Minced beef is uniquely Navy. It is in every Navy cookbook until the inception of the AFRS. In fact, the recipe for creamed beef doesn’t appear in any Navy cookbook between 1940 and 1962. Like chipped beef, I suspect it also appears in the 1927 and 1932 versions of the Cook Book of the United States Navy.

Minced beef is prepared by adding ground beef to a tomato sauce, according to Selland. It’s cooked much like Army cooks prepared creamed beef. But it’s the of mace or nutmeg that made minced beef unique.

According the Navy’s 1962 recipe, the commissaryman braised ground beef and chopped onions in a copper -- that’s what commissarymen have called steam-jacketed kettles since the day’s of sail. He then added flour to the meat and cooked the mixture until it browned. (Commissarymen stirred the meat mixture with large flat paddles called copper paddles.) He finished the dish by adding water, nutmeg or mace, salt and ground black pepper. Like chipped beef or creamed beef, minced beef was served over toast points.

Selland learned to cook minced beef on his first ship, the USS Polaris (AF 11), as a seaman and commissaryman third class. He said that the chief commissaryman on the Polaris -- he couldn’t remember his name -- taught the cooks to thicken the tomato sauce for the minced beef with cornstarch. Instead of adding flour to the beef as it braised in the copper, the commissarymen on the Polaris added tomatoes, water, nutmeg or mace, salt and pepper to the copper. They thickened it with a cornstarch slurry. Selland continued to use this recipe throughout his career.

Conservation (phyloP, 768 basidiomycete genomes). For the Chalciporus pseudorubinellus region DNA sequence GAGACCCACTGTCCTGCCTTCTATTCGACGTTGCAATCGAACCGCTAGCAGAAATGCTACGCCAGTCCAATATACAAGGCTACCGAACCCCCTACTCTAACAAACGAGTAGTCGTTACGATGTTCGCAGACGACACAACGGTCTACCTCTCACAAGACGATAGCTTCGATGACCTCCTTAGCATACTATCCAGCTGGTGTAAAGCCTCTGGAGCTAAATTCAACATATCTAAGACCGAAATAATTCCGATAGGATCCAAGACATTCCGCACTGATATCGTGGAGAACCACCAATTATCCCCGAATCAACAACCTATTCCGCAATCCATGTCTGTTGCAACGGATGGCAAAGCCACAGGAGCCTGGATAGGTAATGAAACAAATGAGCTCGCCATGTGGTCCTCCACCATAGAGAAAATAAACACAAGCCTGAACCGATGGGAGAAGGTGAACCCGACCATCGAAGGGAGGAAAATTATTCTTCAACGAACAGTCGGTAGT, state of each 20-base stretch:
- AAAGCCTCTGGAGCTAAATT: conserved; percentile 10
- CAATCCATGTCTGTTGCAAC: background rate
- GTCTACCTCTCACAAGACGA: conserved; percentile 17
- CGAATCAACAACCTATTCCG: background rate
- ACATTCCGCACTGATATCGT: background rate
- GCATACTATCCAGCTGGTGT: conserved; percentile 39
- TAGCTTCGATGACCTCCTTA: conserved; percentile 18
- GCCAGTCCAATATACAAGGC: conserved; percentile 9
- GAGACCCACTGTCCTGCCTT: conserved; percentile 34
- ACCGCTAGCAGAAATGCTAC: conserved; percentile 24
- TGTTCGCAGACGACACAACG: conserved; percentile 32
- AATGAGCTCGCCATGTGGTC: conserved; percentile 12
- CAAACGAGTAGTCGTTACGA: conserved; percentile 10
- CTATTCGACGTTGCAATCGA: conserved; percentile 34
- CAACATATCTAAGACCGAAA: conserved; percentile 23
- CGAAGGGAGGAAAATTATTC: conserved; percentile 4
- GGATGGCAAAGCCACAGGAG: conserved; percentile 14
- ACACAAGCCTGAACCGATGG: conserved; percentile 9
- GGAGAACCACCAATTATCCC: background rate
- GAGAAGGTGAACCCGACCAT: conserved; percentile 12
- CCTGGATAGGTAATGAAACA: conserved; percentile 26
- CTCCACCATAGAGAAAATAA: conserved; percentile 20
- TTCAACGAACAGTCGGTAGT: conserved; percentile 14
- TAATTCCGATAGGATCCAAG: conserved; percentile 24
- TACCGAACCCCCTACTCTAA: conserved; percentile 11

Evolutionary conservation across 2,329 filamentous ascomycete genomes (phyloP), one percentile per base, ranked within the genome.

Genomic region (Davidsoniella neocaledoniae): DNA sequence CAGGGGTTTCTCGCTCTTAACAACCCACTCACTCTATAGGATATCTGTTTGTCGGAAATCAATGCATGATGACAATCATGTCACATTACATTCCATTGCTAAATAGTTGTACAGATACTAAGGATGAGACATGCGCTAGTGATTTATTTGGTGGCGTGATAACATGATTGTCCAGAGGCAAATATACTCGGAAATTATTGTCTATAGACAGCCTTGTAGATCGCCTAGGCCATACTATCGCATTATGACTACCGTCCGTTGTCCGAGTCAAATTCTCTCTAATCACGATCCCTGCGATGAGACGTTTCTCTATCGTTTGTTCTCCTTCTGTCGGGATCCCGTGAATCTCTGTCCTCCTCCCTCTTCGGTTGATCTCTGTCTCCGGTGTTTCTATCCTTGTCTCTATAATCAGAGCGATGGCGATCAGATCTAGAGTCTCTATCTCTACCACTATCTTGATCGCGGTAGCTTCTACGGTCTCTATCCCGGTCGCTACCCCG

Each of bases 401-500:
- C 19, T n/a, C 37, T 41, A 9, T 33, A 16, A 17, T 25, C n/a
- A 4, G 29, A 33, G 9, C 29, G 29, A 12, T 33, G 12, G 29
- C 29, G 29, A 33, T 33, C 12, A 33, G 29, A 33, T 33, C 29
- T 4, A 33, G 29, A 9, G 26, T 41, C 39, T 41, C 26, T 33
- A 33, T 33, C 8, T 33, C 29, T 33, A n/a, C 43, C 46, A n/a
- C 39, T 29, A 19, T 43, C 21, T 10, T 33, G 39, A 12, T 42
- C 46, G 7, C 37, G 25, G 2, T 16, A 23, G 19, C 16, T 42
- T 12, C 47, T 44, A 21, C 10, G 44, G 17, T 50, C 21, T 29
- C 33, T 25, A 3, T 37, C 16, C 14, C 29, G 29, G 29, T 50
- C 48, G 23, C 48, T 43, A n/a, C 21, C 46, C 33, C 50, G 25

Minced beef appeared on the Polaris’ menu about every other week, said Selland. The Polaris served corned beef hash and hard boiled eggs to the crew on the alternating week. Selland said that the Polaris served a lot of bacon, ham and sausage during the remainder of the week.

Griddle eggs were cooked to order every day of the week except on Saturdays and on boiled egg day. According to Selland, the crew could order their eggs any way they desired as long as fried eggs were on the menu. Eggs were cooked hard, over easy, over medium, sunny side up and scrambled. The only style a sailor on the Polaris couldn’t order was omelets.

Creamed beef in the Army

Creamed beef became more popular in the Army sometime in the 1960, according to Ballin. Unlike a lot of cooks from his Army service, Ballin preferred to only season his creamed beef with salt and pepper. A lot of cooks used onions, garlic powder, beef base and Worcestershire sauce, said Ballin. The best creamed beef allowed the meat and dairy flavors blend, instead of being overpowered by garlic and Worcestershire.

The 1942 and 1950 creamed beef recipes call for ground beef, flour, beef stock, evaporated milk, salt and pepper. These early recipes, the cook braised the beef and onions first. Then in a separate pot, he made a roux and added evaporated milk and beef stock. After the sauce had thickened, the cook poured the meat over the sauce.